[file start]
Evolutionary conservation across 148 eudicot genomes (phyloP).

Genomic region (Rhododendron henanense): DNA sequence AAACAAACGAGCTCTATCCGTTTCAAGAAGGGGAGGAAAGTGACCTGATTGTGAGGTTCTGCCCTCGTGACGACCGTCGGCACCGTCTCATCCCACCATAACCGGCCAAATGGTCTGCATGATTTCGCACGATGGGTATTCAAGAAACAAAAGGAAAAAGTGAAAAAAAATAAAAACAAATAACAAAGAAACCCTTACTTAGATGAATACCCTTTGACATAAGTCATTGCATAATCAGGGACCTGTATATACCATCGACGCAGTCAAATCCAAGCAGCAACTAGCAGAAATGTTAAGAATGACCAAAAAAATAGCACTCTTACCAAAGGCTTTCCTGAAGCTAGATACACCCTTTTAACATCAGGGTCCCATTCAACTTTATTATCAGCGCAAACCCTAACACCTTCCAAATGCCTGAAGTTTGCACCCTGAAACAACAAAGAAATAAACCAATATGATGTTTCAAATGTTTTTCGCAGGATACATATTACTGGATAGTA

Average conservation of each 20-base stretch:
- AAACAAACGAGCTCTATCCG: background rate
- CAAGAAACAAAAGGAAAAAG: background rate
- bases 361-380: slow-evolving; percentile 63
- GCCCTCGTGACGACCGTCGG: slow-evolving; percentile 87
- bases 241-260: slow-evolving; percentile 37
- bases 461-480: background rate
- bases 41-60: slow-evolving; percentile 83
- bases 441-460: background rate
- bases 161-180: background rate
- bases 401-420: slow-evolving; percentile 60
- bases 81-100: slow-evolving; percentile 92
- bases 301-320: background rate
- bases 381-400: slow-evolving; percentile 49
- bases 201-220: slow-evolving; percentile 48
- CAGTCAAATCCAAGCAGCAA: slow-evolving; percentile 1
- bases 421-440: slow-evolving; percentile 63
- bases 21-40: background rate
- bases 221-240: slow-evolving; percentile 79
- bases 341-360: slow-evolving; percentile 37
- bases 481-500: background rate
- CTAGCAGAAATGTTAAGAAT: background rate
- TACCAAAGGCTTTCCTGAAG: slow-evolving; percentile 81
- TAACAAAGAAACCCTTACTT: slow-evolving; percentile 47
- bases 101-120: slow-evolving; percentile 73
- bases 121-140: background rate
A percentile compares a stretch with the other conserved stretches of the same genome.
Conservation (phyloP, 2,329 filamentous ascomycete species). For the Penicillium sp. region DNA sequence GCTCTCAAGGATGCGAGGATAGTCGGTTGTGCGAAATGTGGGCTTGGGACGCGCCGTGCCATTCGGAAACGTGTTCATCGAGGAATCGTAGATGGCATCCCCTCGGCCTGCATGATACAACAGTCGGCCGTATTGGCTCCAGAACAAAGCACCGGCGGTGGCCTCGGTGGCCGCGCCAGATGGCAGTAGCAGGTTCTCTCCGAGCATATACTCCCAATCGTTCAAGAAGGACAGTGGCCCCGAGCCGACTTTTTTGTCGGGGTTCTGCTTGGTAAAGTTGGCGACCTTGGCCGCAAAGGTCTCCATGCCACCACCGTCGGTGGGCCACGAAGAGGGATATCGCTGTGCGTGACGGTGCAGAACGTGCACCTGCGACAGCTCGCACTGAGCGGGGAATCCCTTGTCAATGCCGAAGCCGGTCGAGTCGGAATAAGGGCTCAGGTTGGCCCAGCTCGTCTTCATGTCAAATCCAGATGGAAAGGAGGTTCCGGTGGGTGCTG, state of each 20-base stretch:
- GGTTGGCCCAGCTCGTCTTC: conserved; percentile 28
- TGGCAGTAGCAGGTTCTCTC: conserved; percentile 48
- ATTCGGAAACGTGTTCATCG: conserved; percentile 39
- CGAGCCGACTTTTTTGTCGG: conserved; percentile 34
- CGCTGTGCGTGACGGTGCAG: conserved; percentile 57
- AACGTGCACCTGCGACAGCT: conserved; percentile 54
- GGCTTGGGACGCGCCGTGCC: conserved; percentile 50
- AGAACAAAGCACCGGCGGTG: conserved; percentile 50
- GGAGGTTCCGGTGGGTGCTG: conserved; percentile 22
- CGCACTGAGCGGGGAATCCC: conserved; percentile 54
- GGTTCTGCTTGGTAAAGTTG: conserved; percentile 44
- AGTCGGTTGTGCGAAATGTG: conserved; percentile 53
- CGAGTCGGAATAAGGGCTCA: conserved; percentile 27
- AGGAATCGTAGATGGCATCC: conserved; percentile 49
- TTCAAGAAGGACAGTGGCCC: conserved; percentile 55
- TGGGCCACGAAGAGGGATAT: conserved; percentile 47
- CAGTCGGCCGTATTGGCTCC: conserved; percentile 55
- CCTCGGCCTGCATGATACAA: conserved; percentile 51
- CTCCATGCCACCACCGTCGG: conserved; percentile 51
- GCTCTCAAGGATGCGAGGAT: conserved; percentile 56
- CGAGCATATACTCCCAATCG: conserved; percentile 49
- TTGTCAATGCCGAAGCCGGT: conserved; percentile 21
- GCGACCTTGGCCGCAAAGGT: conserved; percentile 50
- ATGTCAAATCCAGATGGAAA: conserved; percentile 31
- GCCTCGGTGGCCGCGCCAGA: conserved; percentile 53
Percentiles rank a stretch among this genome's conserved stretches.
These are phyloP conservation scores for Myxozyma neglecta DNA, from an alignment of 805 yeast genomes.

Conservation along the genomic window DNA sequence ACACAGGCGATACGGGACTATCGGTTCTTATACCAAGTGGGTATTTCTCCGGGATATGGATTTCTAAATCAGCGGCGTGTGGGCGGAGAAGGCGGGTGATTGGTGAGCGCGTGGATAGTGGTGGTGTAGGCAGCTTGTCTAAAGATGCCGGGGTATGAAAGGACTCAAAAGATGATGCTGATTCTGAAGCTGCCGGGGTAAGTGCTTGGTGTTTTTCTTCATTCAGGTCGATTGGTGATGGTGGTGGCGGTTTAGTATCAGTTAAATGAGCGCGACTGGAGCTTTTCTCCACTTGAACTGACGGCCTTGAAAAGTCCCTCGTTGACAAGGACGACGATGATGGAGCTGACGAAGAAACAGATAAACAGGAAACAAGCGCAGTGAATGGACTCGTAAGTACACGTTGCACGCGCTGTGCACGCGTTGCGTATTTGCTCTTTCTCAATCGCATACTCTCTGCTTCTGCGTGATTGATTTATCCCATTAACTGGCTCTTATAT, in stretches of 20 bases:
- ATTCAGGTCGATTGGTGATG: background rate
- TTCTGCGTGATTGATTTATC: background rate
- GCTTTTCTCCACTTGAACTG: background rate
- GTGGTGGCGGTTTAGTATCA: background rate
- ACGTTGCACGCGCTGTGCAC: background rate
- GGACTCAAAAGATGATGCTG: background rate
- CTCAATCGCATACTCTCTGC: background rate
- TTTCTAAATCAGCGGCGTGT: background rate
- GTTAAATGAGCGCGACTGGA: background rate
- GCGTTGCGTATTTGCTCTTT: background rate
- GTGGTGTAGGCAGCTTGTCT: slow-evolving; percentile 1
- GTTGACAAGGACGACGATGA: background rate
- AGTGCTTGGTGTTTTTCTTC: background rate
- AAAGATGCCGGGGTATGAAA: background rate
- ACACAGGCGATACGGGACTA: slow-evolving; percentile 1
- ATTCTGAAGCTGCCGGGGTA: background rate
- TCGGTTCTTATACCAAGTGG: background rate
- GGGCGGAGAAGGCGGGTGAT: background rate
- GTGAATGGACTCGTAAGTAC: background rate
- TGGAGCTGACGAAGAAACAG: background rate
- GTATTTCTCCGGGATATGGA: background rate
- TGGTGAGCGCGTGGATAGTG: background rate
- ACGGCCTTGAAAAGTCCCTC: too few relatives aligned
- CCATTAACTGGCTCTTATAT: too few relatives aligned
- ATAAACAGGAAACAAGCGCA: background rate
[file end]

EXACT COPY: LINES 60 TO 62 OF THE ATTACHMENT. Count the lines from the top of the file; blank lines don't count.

- TTCTGCGTGATTGATTTATC: background rate
- GCTTTTCTCCACTTGAACTG: background rate
- GTGGTGGCGGTTTAGTATCA: background rate